After I graduated, I inherited money from my mom's uncle. Once the money came into my name, and I saw that it was invested in Chevron and Exxon and weaponry and surveillance technology and all these things that I had been organizing against in college — the shame and fear finally got outweighed by the urgency to do something with the money.

I joined Resource Generation, which is a national nonprofit that organizes young people with wealth to support social justice. That’s where I really got to add this lens of class, wealth redistribution, and divestment to the political analysis I developed at Michigan. If I hadn't been a Women's Studies major, I wouldn't have been ready to do that. I wouldn't have joined Resource Generation, and I certainly wouldn't be a socialist money coach.

It’s life-changing, getting to build up our worldview and our analysis. It was also very empowering to get support around becoming a feminist at a young age. And I know that even if I hadn't become a money coach, it would have served me wherever I went.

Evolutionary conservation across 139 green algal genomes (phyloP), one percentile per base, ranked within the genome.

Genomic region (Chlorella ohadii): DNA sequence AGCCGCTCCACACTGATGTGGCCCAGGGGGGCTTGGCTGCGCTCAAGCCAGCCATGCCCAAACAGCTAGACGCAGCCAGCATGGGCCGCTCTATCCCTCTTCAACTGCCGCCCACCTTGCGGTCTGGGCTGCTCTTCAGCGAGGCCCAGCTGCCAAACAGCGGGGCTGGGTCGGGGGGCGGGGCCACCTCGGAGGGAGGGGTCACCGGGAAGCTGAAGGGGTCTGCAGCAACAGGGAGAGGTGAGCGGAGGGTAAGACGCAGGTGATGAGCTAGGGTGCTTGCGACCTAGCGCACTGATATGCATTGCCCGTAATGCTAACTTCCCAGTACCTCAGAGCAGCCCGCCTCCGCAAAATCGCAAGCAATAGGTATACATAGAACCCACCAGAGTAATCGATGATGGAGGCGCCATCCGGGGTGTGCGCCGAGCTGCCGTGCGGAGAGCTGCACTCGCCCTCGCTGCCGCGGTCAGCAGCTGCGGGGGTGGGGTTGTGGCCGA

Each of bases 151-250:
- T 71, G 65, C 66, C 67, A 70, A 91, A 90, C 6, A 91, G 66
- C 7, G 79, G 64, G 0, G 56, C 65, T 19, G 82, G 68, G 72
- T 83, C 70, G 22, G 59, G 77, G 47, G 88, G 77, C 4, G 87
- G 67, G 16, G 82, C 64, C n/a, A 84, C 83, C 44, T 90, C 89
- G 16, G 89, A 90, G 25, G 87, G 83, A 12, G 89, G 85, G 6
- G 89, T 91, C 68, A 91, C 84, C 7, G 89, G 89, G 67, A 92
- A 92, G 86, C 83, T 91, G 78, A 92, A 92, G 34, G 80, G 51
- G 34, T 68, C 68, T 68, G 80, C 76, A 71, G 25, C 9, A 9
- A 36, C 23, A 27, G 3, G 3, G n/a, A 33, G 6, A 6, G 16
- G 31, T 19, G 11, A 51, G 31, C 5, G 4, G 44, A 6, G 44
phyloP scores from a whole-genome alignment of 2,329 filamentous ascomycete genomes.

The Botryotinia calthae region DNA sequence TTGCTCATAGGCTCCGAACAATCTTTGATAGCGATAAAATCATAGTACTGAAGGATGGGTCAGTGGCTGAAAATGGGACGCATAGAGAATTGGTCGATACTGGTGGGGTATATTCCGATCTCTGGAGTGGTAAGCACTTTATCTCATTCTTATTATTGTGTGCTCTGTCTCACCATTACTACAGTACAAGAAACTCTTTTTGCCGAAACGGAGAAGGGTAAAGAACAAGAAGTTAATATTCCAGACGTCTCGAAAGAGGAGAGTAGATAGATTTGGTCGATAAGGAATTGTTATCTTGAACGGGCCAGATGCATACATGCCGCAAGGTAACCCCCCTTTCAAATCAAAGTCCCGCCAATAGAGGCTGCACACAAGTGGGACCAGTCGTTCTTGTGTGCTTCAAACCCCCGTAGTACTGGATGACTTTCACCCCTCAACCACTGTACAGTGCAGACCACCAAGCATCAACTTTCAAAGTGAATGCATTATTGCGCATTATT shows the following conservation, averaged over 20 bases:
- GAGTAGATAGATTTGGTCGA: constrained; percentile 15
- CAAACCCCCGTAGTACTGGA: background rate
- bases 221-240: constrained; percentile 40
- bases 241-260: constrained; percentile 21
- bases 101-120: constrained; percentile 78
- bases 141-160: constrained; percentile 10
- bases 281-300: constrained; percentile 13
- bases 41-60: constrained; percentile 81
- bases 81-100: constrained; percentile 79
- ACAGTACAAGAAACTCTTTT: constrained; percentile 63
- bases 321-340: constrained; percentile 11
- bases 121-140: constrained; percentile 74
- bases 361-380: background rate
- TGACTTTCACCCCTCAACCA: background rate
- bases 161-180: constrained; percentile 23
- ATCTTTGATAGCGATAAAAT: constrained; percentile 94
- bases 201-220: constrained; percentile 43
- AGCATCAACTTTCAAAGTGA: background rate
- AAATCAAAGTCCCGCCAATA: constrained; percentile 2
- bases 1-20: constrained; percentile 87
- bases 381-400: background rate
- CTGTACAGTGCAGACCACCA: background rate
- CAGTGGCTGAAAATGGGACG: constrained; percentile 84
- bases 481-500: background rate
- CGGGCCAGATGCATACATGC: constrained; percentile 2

You already mentioned Intro to Women’s Studies — were there other courses or instructors that were particularly influential for you?

My favorite course at Michigan hands-down was History of Sexuality, taught by PJ McGann. It was a [cross-listed] class with Women’s Studies. I'll  never forget so many things I learned in that class, but in particular we learned about how certain behaviors — consuming alcohol, sex, and different things like that — have been medicalized or criminalized at different times in history. I feel like that lens could also be applied to wealth accumulation.  I think what I learned from that course was how to bring in a broader context of the current era and social norms and assumptions that we're in — to zoom out and use that historic lens.